“Well, Milt,” I said, “perhaps you like the ‘progressive’ type priest better than the more old-fashioned kind. But don’t you see, even the old doddering padre, the one who’s made to appear as a typical ‘traditionalist’ or ‘conservative’ in the ranks of the Catholic clergy, is a far cry from what I would call a real Catholic priest. Because to all appearances he values his parish mainly in terms of a church building which it has taken him a lifetime collection drive to build. True, he doesn’t only take in money via raffle tickets and church pew collections, but in a kind of Robin Hood way he also pays back an occasional alms to the parish needy. Then, in moments of financial parish crisis, when the mortgagor’s handwriting appears in bold letters on the wall—the old padre seeks to revive his inner faith by an admittedly human, but hardly a very priestly way: he reaches dodderingly for his favorite bottle of scotch!”
Milt caught on all right. He laughed outright. “Pretty humorous though, I thought.”
“Sure”, I said, “but hardly true, do you think?”
We were rounding a bend in the road at the moment, and to the right of us and far in the distance appeared a tiny city, like a miniature, hastily thrown together out of a child’s white-faced building blocks. Milt was studying it too, so intently, in fact, that he failed to miss a sudden hole in the road. He pointed in the direction of the city.
“See that Norman steeple over there, Walt?”
I nodded and waited for him to go on.
“Well, if there’s one thing clear over here in Europe it’s the fact that every city and town seems to live in the shadow of a church steeple something like that one there. That particular one must date back to the 11th century or thereabout and it makes me think that maybe you’re right about that show. Maybe this doesn’t make sense, but what I mean to say is that the kind of Catholicism we saw in ‘Going My Way’ doesn’t seem to embody anything big enough or selfless enough to account for all this painstaking architectural effort over here. Think of the voluntary sacrifices all this must have cost the peasantry in particular. And still they seem to have accomplished the most of it under what we’re prone to refer to as the ‘unprogressive’ or the ‘old-fashioned’ regime.”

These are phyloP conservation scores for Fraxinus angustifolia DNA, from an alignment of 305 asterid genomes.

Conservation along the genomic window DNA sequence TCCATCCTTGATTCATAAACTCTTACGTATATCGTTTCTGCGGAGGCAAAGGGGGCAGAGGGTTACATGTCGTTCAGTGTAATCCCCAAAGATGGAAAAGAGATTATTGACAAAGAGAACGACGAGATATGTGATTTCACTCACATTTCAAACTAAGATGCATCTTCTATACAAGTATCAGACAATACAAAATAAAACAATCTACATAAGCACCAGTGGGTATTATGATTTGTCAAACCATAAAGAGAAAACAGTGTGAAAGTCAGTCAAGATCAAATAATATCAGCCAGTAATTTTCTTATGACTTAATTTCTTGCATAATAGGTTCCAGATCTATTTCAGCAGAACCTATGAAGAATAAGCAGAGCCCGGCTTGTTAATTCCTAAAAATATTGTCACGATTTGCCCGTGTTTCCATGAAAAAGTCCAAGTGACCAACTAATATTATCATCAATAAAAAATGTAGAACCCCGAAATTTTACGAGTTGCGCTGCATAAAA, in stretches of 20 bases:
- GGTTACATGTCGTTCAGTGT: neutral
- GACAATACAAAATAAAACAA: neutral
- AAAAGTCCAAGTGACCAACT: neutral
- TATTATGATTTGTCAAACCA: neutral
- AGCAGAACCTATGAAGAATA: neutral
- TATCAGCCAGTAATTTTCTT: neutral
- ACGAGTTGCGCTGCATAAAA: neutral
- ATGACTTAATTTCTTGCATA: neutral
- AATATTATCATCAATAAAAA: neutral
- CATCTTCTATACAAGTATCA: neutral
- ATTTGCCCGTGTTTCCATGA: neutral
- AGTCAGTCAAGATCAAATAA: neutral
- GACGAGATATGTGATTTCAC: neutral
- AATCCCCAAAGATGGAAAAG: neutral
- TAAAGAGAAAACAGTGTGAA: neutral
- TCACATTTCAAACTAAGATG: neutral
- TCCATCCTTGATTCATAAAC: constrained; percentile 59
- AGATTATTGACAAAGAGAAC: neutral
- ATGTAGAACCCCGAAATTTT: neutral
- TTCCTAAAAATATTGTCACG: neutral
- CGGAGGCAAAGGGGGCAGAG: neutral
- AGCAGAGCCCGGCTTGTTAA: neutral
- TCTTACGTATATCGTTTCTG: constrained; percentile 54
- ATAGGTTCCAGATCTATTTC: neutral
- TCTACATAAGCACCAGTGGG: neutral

Well, folks, that remark seemed good enough to convince me that Milt is the kind of man who isn’t too easily sold a sparkling piece of glass for a crystal. He’s got eyes in his head and he uses them to sensible advantage. But nevertheless, I wondered at the time whether most Catholics were as readily convinced of the deception that had been played on them in “Going My Way.” And all the rest of the way going and coming I kept thinking that if that particular kind of Hollywoodian story is supposed to be Catholic, then we might also begin accepting the King James’ nativity version of “Good Will Toward Men” instead of the diametrically opposed Catholic version of “Peace on Earth to Men of Good Will.” And yet, many of the Catholic men here in camp seemed to think they had been given the very essence of their faith in this Bing Crosby morality swoon crooner. Maybe I’m wrong!
Can’t tell you how much I miss you all. Give everyone my love.